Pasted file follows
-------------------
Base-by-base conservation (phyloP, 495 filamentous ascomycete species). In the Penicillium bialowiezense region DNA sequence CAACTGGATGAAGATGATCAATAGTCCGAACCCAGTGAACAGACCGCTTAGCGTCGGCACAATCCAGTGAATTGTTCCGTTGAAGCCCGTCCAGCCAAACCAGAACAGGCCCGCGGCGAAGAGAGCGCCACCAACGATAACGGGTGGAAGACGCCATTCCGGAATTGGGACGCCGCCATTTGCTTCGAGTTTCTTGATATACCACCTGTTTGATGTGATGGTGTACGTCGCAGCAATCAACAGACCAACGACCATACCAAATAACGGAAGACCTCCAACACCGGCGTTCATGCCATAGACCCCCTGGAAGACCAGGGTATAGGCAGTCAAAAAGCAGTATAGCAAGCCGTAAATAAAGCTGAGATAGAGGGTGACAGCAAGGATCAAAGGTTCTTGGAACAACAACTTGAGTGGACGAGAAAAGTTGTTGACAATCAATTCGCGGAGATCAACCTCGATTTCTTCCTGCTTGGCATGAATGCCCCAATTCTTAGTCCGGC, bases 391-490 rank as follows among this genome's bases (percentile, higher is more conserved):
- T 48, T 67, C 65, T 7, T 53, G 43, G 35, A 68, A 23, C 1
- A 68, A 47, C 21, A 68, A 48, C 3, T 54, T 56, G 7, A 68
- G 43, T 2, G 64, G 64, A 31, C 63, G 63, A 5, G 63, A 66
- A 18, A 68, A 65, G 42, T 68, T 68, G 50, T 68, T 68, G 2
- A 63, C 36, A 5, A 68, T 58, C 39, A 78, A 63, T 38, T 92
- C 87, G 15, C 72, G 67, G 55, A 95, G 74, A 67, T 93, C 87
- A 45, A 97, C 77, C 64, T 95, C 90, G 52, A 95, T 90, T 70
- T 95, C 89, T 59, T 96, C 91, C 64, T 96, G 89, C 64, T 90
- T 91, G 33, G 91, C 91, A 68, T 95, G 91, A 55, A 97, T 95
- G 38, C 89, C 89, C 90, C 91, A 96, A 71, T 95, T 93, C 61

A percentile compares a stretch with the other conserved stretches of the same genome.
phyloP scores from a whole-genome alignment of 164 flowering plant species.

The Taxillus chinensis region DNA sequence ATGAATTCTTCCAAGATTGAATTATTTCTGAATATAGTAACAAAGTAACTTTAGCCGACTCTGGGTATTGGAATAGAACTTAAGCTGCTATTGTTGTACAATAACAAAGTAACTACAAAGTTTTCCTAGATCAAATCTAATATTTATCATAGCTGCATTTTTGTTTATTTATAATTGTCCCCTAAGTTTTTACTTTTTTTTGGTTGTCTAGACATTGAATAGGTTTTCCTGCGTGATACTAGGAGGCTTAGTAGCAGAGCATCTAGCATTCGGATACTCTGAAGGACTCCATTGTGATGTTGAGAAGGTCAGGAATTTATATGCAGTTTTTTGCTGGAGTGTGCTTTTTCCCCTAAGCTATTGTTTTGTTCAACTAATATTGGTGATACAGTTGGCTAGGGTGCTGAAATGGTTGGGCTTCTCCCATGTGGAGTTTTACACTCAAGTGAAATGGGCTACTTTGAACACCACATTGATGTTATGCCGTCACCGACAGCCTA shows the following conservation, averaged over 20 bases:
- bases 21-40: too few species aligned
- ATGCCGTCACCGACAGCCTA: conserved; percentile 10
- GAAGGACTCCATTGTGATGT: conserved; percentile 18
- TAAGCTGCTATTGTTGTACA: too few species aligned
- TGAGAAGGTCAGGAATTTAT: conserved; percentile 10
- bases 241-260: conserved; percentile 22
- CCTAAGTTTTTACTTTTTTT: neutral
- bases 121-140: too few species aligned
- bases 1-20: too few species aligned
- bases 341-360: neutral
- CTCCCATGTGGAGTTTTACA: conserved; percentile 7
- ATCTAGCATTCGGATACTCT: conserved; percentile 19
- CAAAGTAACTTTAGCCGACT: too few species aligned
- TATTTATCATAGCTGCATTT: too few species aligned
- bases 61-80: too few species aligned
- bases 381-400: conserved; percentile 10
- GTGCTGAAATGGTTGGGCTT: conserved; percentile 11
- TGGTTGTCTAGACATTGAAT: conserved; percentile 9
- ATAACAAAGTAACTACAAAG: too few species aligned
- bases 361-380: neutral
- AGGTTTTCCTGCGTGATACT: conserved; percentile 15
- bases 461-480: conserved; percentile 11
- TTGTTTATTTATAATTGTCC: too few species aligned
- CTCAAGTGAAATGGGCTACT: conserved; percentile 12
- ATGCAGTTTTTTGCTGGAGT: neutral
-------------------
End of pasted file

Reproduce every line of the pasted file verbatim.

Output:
Base-by-base conservation (phyloP, 495 filamentous ascomycete species). In the Penicillium bialowiezense region DNA sequence CAACTGGATGAAGATGATCAATAGTCCGAACCCAGTGAACAGACCGCTTAGCGTCGGCACAATCCAGTGAATTGTTCCGTTGAAGCCCGTCCAGCCAAACCAGAACAGGCCCGCGGCGAAGAGAGCGCCACCAACGATAACGGGTGGAAGACGCCATTCCGGAATTGGGACGCCGCCATTTGCTTCGAGTTTCTTGATATACCACCTGTTTGATGTGATGGTGTACGTCGCAGCAATCAACAGACCAACGACCATACCAAATAACGGAAGACCTCCAACACCGGCGTTCATGCCATAGACCCCCTGGAAGACCAGGGTATAGGCAGTCAAAAAGCAGTATAGCAAGCCGTAAATAAAGCTGAGATAGAGGGTGACAGCAAGGATCAAAGGTTCTTGGAACAACAACTTGAGTGGACGAGAAAAGTTGTTGACAATCAATTCGCGGAGATCAACCTCGATTTCTTCCTGCTTGGCATGAATGCCCCAATTCTTAGTCCGGC, bases 391-490 rank as follows among this genome's bases (percentile, higher is more conserved):
- T 48, T 67, C 65, T 7, T 53, G 43, G 35, A 68, A 23, C 1
- A 68, A 47, C 21, A 68, A 48, C 3, T 54, T 56, G 7, A 68
- G 43, T 2, G 64, G 64, A 31, C 63, G 63, A 5, G 63, A 66
- A 18, A 68, A 65, G 42, T 68, T 68, G 50, T 68, T 68, G 2
- A 63, C 36, A 5, A 68, T 58, C 39, A 78, A 63, T 38, T 92
- C 87, G 15, C 72, G 67, G 55, A 95, G 74, A 67, T 93, C 87
- A 45, A 97, C 77, C 64, T 95, C 90, G 52, A 95, T 90, T 70
- T 95, C 89, T 59, T 96, C 91, C 64, T 96, G 89, C 64, T 90
- T 91, G 33, G 91, C 91, A 68, T 95, G 91, A 55, A 97, T 95
- G 38, C 89, C 89, C 90, C 91, A 96, A 71, T 95, T 93, C 61

A percentile compares a stretch with the other conserved stretches of the same genome.
phyloP scores from a whole-genome alignment of 164 flowering plant species.

The Taxillus chinensis region DNA sequence ATGAATTCTTCCAAGATTGAATTATTTCTGAATATAGTAACAAAGTAACTTTAGCCGACTCTGGGTATTGGAATAGAACTTAAGCTGCTATTGTTGTACAATAACAAAGTAACTACAAAGTTTTCCTAGATCAAATCTAATATTTATCATAGCTGCATTTTTGTTTATTTATAATTGTCCCCTAAGTTTTTACTTTTTTTTGGTTGTCTAGACATTGAATAGGTTTTCCTGCGTGATACTAGGAGGCTTAGTAGCAGAGCATCTAGCATTCGGATACTCTGAAGGACTCCATTGTGATGTTGAGAAGGTCAGGAATTTATATGCAGTTTTTTGCTGGAGTGTGCTTTTTCCCCTAAGCTATTGTTTTGTTCAACTAATATTGGTGATACAGTTGGCTAGGGTGCTGAAATGGTTGGGCTTCTCCCATGTGGAGTTTTACACTCAAGTGAAATGGGCTACTTTGAACACCACATTGATGTTATGCCGTCACCGACAGCCTA shows the following conservation, averaged over 20 bases:
- bases 21-40: too few species aligned
- ATGCCGTCACCGACAGCCTA: conserved; percentile 10
- GAAGGACTCCATTGTGATGT: conserved; percentile 18
- TAAGCTGCTATTGTTGTACA: too few species aligned
- TGAGAAGGTCAGGAATTTAT: conserved; percentile 10
- bases 241-260: conserved; percentile 22
- CCTAAGTTTTTACTTTTTTT: neutral
- bases 121-140: too few species aligned
- bases 1-20: too few species aligned
- bases 341-360: neutral
- CTCCCATGTGGAGTTTTACA: conserved; percentile 7
- ATCTAGCATTCGGATACTCT: conserved; percentile 19
- CAAAGTAACTTTAGCCGACT: too few species aligned
- TATTTATCATAGCTGCATTT: too few species aligned
- bases 61-80: too few species aligned
- bases 381-400: conserved; percentile 10
- GTGCTGAAATGGTTGGGCTT: conserved; percentile 11
- TGGTTGTCTAGACATTGAAT: conserved; percentile 9
- ATAACAAAGTAACTACAAAG: too few species aligned
- bases 361-380: neutral
- AGGTTTTCCTGCGTGATACT: conserved; percentile 15
- bases 461-480: conserved; percentile 11
- TTGTTTATTTATAATTGTCC: too few species aligned
- CTCAAGTGAAATGGGCTACT: conserved; percentile 12
- ATGCAGTTTTTTGCTGGAGT: neutral